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The commercial milk formula industry’s duty to maximise profits conflicts with the health system’s duty to protect health and to support breastfeeding.
The marketing tactics and relationships with the commercial milk formula industry including financial or material support, sponsorship of training or research and advertising in journals or at events contribute to conflicts of interest within the health system.
Employers of health workers, academic institutions, professional associations and governments all have a duty of care to protect health systems from predatory marketing and to facilitate individual health workers to practice in an ethical manner.
National regulatory measures to implement and ensure monitoring of compliance with the International Code of Marketing of Breast-milk Substitutes protect health workers in addition to children and their families.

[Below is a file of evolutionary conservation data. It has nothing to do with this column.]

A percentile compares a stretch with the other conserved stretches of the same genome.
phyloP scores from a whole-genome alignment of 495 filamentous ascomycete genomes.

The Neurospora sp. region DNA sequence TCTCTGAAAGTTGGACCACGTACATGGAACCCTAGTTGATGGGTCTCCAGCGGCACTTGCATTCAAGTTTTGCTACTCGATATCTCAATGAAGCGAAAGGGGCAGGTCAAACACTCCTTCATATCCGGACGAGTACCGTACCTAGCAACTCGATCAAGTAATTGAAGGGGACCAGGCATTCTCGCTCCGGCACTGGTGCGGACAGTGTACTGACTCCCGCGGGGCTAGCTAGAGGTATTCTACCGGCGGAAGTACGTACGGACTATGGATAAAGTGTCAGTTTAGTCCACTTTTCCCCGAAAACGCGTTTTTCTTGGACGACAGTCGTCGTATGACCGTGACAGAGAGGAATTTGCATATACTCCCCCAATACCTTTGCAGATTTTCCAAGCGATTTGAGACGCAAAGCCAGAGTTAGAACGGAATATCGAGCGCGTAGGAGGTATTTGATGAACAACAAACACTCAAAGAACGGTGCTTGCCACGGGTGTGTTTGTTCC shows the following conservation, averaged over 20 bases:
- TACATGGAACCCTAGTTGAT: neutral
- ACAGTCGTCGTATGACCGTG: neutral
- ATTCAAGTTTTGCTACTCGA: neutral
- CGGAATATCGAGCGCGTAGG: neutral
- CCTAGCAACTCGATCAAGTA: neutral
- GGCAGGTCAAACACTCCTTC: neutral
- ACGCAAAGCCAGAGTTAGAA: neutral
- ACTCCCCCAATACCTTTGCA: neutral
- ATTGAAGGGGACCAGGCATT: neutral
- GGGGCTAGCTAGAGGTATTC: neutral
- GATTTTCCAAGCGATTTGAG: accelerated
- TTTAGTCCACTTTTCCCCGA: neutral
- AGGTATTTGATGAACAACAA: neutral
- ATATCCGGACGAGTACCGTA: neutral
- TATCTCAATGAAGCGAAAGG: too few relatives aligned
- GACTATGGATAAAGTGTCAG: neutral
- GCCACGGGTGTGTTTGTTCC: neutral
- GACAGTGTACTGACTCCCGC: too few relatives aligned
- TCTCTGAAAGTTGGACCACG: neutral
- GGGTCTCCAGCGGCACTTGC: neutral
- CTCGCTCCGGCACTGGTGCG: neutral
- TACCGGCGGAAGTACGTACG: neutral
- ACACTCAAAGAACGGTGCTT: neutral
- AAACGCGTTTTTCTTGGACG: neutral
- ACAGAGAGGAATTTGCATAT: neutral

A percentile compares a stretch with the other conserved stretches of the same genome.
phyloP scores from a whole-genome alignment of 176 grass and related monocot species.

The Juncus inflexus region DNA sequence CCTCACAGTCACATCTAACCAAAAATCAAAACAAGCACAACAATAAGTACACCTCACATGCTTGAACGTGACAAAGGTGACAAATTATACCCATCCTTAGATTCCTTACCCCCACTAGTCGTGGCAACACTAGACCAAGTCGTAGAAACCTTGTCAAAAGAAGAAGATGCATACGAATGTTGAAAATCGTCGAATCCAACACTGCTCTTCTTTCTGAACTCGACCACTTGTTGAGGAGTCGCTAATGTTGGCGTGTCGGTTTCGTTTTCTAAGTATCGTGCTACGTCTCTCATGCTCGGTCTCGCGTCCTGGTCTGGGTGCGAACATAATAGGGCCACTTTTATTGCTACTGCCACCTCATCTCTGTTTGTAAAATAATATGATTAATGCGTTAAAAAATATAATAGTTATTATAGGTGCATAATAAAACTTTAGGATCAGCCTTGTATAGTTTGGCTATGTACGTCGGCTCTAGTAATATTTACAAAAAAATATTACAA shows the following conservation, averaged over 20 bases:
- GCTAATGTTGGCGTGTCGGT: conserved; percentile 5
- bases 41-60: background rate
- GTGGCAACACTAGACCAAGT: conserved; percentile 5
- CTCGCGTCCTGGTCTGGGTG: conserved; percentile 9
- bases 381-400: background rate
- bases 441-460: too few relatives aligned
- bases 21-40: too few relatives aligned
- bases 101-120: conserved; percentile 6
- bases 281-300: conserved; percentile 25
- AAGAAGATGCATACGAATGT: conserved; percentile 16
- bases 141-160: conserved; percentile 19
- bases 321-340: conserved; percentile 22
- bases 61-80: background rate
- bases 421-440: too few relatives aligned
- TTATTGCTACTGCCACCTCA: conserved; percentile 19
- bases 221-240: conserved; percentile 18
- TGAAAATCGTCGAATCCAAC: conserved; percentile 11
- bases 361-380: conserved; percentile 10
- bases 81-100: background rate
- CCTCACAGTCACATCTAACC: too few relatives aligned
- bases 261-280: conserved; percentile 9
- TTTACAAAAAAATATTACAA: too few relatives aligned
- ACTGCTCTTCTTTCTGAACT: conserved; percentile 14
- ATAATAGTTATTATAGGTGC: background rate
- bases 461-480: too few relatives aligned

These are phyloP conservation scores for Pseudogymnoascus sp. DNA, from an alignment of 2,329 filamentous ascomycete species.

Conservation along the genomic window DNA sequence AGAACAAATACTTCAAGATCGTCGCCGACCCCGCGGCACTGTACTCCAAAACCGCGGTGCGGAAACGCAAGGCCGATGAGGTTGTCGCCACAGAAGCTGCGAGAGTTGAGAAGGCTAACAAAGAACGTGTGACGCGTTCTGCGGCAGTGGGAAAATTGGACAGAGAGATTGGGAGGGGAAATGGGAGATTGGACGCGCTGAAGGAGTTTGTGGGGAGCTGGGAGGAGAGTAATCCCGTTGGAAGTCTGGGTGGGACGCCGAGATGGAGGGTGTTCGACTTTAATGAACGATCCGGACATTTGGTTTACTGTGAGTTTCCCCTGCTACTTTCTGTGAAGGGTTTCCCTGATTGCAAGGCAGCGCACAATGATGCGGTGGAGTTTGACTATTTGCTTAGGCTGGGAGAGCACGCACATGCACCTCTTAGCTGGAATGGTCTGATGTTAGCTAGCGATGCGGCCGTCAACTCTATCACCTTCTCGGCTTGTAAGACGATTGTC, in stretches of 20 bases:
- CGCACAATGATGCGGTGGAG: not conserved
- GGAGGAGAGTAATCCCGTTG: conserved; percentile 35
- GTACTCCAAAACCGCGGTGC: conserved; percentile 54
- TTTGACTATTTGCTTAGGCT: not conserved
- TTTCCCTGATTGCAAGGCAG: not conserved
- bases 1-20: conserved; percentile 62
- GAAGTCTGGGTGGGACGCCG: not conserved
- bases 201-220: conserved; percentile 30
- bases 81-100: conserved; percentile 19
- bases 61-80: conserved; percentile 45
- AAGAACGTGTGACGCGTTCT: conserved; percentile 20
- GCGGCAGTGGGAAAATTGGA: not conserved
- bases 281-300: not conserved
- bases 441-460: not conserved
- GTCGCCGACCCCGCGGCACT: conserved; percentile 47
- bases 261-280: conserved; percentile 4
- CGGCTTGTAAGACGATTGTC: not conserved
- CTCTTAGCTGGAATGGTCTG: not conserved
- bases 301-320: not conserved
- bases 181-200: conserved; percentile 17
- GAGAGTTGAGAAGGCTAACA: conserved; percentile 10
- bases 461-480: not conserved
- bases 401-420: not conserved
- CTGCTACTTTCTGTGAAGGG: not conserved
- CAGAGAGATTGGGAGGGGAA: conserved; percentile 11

Manufacturers and distributors of commercial milk formula (CMF), or breast milk substitutes (BMS), a US$ 55 billion industry,1 have a duty to their shareholders to maximise sales. Marketing increases CMF sales—but reduces breastfeeding. The health system and those who work within it have a primary obligation to preserve and improve health outcomes. Fulfilling this obligation requires that breastfeeding is protected, supported and promoted. These two interests—maximising CMF sales and protecting, supporting and promoting breastfeeding—directly conflict with each other. Conflicts of interest (COI) arise within practices such as sponsorship and funding that bind companies and health systems together.2 In these situations, professional judgement concerning a primary interest (unequivocal support for breastfeeding) tends to be unduly influenced by a secondary interest (sponsorship by or partnership with industry).3 This conflict is even more evident when CMF marketing targets the health system itself.